This year’s IFA conference in Berlin has seen the release of many new technologies designed to push the envelope.
Samsung is pushing its new display resolution; the 4K resolution out of the marketplace.
4K, a relatively new display resolution used in digital television and cinematography is a horizontal screen display in the order of 4,000 pixels.
It is quickly becoming a standard in the entertainment industry, especially in the fields of video games, movies and TV.
The quality of the 8K is particularly impressive. It reportedly produces 16 times the number of pixels in the average HD TV.
Also, it has a 4,000 nit peak brightness, which blows the latest Q9-series TVs out of the water.
The Q900R also features High Dynamic Range (HDR), allowing it to display more vivid colors and deeper blacks.
Given that 4K content is still new to consumers and 8K content is virtually non-existent, it is a little confusing as to why such a TV should appeal to consumers.
Samsung introduced upscaling into their 8K TVs with a little extra.
Each 8K TV features a unique upscaling technology that uses a dedicated chip coupled with artificial intelligence to improve the picture quality of whatever is being watched, whether it’s a streaming set-top box, or a game console, or even mirroring content from a phone.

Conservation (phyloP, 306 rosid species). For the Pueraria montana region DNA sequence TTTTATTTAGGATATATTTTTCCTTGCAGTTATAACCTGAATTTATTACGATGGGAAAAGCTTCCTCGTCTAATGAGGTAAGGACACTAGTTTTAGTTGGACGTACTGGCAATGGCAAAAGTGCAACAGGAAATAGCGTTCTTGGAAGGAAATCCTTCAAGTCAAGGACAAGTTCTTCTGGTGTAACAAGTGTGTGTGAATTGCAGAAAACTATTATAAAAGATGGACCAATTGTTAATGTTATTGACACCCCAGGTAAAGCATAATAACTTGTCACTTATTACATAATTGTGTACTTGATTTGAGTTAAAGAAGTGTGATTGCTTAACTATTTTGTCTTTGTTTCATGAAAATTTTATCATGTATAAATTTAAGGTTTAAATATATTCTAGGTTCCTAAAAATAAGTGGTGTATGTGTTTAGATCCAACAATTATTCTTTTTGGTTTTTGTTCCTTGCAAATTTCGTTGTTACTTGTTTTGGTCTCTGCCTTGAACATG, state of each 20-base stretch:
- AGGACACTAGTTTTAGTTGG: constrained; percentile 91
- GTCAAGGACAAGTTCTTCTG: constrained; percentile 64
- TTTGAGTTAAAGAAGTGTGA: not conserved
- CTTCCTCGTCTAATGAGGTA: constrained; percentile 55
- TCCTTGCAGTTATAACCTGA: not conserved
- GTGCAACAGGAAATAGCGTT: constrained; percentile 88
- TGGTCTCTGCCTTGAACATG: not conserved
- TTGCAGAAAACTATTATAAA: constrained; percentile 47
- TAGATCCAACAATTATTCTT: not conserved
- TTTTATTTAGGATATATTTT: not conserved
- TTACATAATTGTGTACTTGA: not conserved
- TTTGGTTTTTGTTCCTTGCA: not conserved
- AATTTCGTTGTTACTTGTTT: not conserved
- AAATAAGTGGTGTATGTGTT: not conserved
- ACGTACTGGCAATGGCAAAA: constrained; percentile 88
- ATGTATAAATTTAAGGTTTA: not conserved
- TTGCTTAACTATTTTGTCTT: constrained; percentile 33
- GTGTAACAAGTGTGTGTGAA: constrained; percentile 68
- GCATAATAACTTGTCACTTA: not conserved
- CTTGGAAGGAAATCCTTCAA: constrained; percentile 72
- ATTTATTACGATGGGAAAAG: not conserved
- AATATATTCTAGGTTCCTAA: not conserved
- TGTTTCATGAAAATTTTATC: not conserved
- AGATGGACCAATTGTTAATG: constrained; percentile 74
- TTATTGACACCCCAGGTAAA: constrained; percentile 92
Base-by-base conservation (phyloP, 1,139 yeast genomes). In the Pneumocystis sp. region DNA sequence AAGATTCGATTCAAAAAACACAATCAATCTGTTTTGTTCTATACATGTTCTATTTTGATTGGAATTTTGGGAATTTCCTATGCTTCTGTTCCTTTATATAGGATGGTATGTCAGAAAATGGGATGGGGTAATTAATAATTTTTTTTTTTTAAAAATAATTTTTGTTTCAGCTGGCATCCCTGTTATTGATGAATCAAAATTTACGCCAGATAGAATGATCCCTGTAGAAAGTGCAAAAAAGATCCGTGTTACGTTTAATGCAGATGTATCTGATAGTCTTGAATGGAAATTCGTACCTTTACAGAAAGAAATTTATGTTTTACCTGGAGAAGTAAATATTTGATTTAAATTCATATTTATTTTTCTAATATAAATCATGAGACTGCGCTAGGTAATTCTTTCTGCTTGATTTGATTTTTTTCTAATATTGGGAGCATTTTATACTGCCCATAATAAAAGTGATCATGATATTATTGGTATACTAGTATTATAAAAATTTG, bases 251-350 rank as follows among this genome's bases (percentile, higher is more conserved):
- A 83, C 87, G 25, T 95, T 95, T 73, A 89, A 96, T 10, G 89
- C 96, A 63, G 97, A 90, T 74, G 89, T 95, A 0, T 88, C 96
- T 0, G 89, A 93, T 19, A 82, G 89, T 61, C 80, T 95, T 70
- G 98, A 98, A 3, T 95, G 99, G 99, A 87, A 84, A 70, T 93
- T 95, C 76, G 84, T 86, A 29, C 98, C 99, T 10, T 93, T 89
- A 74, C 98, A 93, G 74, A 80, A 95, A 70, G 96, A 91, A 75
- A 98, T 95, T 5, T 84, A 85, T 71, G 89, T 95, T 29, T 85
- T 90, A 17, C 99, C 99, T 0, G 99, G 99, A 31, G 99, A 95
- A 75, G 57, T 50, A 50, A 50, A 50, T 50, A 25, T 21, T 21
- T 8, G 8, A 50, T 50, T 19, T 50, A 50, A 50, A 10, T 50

In terms of cost, Samsung is yet to announce the official pricing for its first commercially available 8K TV. It is expected to cost an arm and a leg.
Its top-of-the-line Q9-series QLED 65” 4K ultra-HD TVs start at $3,300. The 75-inch model of that TV costs about $5,300.
However, it wouldn’t be surprising if their first-edition 8K TVs cost much more than that.
The Q900R QLED 8K TV will be available starting at the end of September.
It will be in four sizes; 65 inches, 75 inches, 82 inches, and 85 inches.